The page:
Williams' church feeds thousands every day, and, like St. Anthony's, offers a gamut of social services, including health care. Williams doesn't foresee a Tenderloin where these things are no longer needed. "I've been here for 44 years," he said in an interview. "We had poor people before I got here, and they'll be around one of these days after I leave."

He continued, "I'm convinced a lot of folks don't like poor people. And I do. I love poor folks. We are going to keep feeding poor folks. We are going to keep working."

This single-mindedness, while it conforms to basic ideas of charity preserved over centuries in the major religious traditions, is precisely what bothers residents like Zamora and Hilliard. Glide has a reputation among its neighbors for heedless devotion to its own cause, and is sometimes accused of building itself up on the backs of those it serves. Churches like Glide depend on the largesse of individuals, foundations, and governments to pay their staffs' salaries, and donations and grants are driven by the perception that a church has work to do.

In its fall 2008 newsletter, Glide described an "exploding" demand for food. More than 68,000 meals were served there in July, an increase of 18 percent over the previous year. The same newsletter noted that a recent auction for lunch with Warren Buffett had raised $2.1 million for the church — and stated that $15 million was still needed.

The commingling of pious words and dollar signs is not always seemly, and skeptics have a name for it.

"In order for them to continue to get their financial donations, they have to show that they're meeting a need," Hilliard says. "We call it pimping the poor."

Compared to Glide and St. Anthony's, the San Francisco Rescue Mission runs a relatively small food operation, serving from 60 to 160 people each day. The church also has a health clinic and K-8 school with about 30 students.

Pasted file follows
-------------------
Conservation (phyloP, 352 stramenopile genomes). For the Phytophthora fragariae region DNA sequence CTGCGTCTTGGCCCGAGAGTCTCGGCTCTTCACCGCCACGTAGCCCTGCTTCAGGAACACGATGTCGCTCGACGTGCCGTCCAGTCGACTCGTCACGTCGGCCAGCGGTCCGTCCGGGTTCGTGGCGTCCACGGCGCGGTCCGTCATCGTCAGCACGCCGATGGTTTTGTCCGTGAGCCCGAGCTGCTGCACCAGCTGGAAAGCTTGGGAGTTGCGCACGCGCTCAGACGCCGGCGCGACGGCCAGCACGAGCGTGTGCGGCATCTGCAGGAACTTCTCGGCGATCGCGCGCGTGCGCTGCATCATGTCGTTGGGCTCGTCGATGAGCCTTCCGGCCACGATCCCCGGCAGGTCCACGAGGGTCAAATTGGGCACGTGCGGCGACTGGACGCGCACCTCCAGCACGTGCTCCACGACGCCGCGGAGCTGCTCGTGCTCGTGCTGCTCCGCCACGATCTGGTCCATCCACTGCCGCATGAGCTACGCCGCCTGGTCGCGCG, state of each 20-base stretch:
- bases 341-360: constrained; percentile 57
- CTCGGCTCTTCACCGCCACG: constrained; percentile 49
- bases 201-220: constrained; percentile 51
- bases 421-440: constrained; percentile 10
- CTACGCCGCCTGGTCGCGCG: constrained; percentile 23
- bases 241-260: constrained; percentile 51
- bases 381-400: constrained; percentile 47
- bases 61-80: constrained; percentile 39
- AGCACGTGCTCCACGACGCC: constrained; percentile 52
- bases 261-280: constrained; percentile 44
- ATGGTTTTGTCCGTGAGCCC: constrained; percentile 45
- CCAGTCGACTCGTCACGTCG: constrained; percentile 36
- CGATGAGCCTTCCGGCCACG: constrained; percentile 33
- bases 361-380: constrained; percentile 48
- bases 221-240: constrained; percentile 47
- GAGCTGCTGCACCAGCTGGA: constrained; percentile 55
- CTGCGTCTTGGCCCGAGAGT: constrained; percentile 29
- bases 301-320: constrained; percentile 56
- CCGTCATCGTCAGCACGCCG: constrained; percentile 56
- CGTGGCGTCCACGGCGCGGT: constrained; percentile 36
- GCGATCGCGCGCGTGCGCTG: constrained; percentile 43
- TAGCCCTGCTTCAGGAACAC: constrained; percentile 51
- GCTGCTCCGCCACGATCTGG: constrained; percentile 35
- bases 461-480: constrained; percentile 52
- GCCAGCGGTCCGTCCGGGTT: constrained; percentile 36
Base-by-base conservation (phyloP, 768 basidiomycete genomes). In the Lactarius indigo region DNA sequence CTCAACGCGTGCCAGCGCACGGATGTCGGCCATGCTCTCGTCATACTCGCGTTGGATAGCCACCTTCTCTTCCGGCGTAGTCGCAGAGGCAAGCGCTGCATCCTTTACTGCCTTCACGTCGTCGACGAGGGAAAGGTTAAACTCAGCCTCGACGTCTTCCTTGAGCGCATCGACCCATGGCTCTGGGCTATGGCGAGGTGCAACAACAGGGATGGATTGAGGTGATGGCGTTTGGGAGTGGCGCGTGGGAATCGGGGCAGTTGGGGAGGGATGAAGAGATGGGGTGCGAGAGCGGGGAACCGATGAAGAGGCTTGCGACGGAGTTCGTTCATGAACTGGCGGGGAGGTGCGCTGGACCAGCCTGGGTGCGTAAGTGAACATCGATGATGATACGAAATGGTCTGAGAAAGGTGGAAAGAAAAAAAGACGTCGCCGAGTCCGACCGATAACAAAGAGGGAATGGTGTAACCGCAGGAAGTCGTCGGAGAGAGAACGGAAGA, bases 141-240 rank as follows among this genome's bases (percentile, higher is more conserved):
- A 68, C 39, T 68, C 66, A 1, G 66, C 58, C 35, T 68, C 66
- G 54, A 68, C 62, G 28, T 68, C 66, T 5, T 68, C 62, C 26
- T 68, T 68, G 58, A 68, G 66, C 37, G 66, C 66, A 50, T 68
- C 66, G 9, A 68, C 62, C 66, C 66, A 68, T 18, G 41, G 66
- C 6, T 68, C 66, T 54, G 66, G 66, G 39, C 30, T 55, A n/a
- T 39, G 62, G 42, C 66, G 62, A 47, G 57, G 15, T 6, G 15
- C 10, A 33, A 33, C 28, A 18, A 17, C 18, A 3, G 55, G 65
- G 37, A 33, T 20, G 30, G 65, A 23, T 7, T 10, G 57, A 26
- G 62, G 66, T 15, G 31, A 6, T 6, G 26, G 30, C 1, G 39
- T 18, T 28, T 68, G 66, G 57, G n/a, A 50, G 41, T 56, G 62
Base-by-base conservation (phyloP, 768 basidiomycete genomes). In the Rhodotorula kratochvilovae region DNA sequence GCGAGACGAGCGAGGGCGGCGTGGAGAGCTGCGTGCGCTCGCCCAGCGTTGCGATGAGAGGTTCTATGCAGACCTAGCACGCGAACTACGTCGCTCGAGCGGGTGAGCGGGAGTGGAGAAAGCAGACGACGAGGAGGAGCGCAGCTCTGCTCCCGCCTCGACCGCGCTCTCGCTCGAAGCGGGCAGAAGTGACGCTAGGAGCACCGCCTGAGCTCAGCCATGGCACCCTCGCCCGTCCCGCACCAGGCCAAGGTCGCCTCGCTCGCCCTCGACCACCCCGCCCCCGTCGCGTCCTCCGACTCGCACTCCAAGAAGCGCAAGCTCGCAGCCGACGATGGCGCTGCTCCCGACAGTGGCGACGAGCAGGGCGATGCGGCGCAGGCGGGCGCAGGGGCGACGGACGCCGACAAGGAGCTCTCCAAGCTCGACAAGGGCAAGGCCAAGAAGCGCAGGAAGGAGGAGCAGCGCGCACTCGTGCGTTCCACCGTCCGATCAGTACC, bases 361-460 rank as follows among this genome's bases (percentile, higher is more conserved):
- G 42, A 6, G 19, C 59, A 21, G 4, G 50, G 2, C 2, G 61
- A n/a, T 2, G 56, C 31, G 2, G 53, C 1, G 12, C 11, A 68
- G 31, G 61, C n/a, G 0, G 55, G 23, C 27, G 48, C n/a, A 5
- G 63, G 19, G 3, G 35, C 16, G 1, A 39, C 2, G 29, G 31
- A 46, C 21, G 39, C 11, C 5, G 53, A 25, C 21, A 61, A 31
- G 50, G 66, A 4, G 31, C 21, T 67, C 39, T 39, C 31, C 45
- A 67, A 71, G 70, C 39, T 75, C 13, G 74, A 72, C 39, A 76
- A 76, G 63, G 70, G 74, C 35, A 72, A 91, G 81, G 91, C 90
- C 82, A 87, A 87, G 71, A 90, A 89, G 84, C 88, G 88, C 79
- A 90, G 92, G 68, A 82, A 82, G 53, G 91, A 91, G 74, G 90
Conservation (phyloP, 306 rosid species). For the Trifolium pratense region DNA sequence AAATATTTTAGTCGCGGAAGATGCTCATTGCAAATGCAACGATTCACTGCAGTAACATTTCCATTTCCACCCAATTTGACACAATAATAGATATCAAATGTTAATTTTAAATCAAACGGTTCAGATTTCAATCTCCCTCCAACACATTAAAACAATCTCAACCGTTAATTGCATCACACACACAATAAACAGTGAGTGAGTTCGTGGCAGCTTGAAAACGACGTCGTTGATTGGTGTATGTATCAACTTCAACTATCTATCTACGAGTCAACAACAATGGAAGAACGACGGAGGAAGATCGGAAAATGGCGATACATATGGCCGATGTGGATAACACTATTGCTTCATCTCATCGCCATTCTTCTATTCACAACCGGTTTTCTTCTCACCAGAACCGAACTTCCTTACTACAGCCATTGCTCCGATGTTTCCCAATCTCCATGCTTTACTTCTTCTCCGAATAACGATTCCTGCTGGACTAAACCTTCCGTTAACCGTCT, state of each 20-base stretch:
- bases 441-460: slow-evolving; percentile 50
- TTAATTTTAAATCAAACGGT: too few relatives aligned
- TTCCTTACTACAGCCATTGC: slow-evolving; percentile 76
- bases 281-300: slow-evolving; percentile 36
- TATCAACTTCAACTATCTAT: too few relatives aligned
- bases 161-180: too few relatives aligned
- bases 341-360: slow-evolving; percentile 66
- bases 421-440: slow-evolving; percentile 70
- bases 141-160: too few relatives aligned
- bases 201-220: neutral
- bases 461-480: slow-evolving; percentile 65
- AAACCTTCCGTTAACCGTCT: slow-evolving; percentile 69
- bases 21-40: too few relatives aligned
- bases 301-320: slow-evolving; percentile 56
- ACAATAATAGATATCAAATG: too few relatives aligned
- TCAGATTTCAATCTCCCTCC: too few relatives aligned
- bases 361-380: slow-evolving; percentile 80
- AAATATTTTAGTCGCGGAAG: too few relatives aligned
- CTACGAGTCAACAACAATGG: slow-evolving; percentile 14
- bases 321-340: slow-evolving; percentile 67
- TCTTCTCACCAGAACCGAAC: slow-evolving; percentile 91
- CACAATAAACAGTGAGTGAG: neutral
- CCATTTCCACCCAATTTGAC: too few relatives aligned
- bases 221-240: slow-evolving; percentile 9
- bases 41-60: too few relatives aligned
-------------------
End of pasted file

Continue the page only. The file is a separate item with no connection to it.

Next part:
Roger Huang, the Rescue Mission's founder and head pastor, has worked in the Tenderloin for 25 years and has developed concrete ideas about what's wrong with the neighborhood. He says two things keep it mired in misery: There are too many public toilet stalls, which harbor clandestine drug use, and too many liquor stores. Huang thinks complaints from community organizers about churches like his are overblown.

"Even President Obama is not going to have 100 percent friends," he says. "He's going to have enemies. I'm sure there are some radicals out there trying to take his life. We've been here for 25 years. We are going to have some enemies in our midst."

Huang said he wasn't familiar with the new soup kitchen down the street. In time, that may change — because, as it turns out, Fraternite Notre Dame is here to stay. Last month, the city gave its blessing to the French nuns to keep their soup kitchen going, despite objections from neighborhood groups. For now, it appears that containment has prevailed over community in the Tenderloin.

About The Author

Peter Jamison